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nowackhoward condominium lawyers

The name, condominium owner associations (COA), is often conflated with a homeowners association (HOA), when they actually have very different roles to play. Condominium lawyers discuss the intricacies involved with being a COA board member, and how to protect your organization from the unique risks posed to it.

While it’s always necessary to review your association’s bylaws, being aware of the shortlist of essential duties you must perform will help you avoid legal trouble down the line.

Enforce the Rules

First and foremost, the role of a condo board member is to keep order. Some COAs choose to hire a management company to handle the day to day of the residents and property. Regardless of how it gets done, the rules need to be enforced, and they need to be enforced fairly.

It’s easy for board members get caught up in their authority, and allow their friends or family to slip through the rules. While it may make you the “cool” friend in the group momentarily, showing favoritism in one instance is a sure-fire way to lose authority in another. If a resident has seen you let others break the rules without reprimand, what authority do you have now to enforce them? Understand that your role as a condo board member is to first take care of the property and its residents, and to do so, you may need to get stern every now and again.

Monitor Building Maintenance

Previously mentioned is the opportunity for a condominium board to enlist the services of a management company. While condo owners are responsible for their own internal unit repairs, the maintenance of common areas and amenities falls under the responsibility of the board, in conjunction with the property manager.

If it’s an issue condominium lawyers hate to see, it’s one that involves a lot of finger pointing. Usually, the condo board is not the property manager. However, any necessary repairs or upkeep to the common areas, including stairwells, the building’s exterior and hallways, must be coordinated by the board. The condo board must work together with the property manager to solicit bids when necessary, identify budgeting constraints and prioritize appropriately. For example, if there’s an issue with the building’s security, that repair takes precedence over an issue with the pool.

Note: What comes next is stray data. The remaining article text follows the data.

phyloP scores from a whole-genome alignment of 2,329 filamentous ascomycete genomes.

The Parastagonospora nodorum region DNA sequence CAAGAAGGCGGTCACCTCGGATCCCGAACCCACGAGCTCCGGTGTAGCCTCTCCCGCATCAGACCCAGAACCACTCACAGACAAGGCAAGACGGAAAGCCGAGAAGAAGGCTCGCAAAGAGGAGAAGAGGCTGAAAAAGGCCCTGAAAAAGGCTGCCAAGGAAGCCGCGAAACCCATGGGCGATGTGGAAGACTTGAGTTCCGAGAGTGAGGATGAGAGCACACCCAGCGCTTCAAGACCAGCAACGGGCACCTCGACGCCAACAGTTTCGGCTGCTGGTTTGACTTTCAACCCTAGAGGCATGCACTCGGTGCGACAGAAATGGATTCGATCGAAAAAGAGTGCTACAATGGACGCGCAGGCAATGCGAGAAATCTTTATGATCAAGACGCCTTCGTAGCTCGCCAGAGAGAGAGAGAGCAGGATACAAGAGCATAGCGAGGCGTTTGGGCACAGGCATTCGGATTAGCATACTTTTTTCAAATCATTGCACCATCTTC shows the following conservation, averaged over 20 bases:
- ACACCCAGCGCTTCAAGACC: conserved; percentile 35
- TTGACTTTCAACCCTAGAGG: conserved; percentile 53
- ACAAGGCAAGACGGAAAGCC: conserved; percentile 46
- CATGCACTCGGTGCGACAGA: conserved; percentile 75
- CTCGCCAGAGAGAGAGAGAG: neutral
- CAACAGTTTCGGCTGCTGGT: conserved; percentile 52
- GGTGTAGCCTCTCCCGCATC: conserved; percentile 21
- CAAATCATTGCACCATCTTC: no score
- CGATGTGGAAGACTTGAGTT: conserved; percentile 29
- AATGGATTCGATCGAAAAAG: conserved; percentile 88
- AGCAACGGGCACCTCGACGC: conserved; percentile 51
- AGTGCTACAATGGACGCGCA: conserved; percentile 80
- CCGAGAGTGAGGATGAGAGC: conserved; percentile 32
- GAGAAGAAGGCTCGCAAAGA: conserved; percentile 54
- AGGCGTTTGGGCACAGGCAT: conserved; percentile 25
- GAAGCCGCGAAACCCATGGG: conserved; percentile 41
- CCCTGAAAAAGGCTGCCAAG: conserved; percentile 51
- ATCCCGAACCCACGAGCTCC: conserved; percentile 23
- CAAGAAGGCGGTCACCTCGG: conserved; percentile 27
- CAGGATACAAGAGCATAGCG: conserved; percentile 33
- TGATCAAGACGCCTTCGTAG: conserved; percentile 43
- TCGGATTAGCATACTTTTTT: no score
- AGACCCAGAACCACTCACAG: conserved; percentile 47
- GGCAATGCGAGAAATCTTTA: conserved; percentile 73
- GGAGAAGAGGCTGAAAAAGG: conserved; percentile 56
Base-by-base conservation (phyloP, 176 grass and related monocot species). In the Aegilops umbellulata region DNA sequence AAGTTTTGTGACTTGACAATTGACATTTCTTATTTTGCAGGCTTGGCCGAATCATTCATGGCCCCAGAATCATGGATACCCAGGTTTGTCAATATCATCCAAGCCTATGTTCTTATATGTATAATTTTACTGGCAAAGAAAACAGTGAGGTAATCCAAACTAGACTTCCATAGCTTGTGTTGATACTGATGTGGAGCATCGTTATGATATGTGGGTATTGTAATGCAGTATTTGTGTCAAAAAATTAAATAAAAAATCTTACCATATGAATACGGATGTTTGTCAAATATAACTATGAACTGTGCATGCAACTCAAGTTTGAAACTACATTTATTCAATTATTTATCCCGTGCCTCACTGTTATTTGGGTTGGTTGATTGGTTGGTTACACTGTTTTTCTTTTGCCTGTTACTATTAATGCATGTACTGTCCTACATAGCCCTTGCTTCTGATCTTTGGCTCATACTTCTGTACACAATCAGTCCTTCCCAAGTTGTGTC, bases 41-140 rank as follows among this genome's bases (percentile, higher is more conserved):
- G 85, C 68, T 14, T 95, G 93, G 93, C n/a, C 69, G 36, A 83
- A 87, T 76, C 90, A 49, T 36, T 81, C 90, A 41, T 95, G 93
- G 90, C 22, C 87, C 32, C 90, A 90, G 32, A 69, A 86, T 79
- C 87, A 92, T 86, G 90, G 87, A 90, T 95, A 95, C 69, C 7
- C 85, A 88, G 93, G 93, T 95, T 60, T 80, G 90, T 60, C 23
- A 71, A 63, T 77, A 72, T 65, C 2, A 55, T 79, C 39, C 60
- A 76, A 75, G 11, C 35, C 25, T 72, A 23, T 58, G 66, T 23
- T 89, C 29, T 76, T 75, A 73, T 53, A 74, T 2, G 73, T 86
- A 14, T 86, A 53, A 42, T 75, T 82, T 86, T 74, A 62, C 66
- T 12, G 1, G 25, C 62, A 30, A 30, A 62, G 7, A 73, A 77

Survey the Finances

Like any organization or association, there needs to be someone responsible for handling the finances. Of course, a crucial duty for condo board members is to survey the books and keep an eye out for the misuse of funds. To keep your community healthy, condominium lawyers recommend working alongside the property manager whenever possible, so all budgeting goals, constraints and targets are clearly understood.

The key to any healthy organization is smart financial practices. On top of creating the annual operating budget and overseeing yearly financial progress, the condo board is also required to allot a budgetary reserve for emergency expenses and larger improvement projects. Again, working closely with the property manager to ensure dues, fees and other payments are collected in a timely manner, and to ensure any delinquent payments are promptly rectified.

Plan for the Future

nowackhoward condominium lawyersThe entirety of COA board members responsibility, beyond those stated above, boils down to the ability to plan for the future of the condominium community. Every decision, financial or otherwise, should be made with the future in mind. Consider asking yourself, “How will this budget adjustment affect next year’s plan?” or “How will this modification / addition impact the property value of the community?”

Working with the future in mind is the second-best way to ensure you’re making the right decisions for your community – second only to consulting with expert condominium lawyers.

Consult with Expert Condominium Lawyers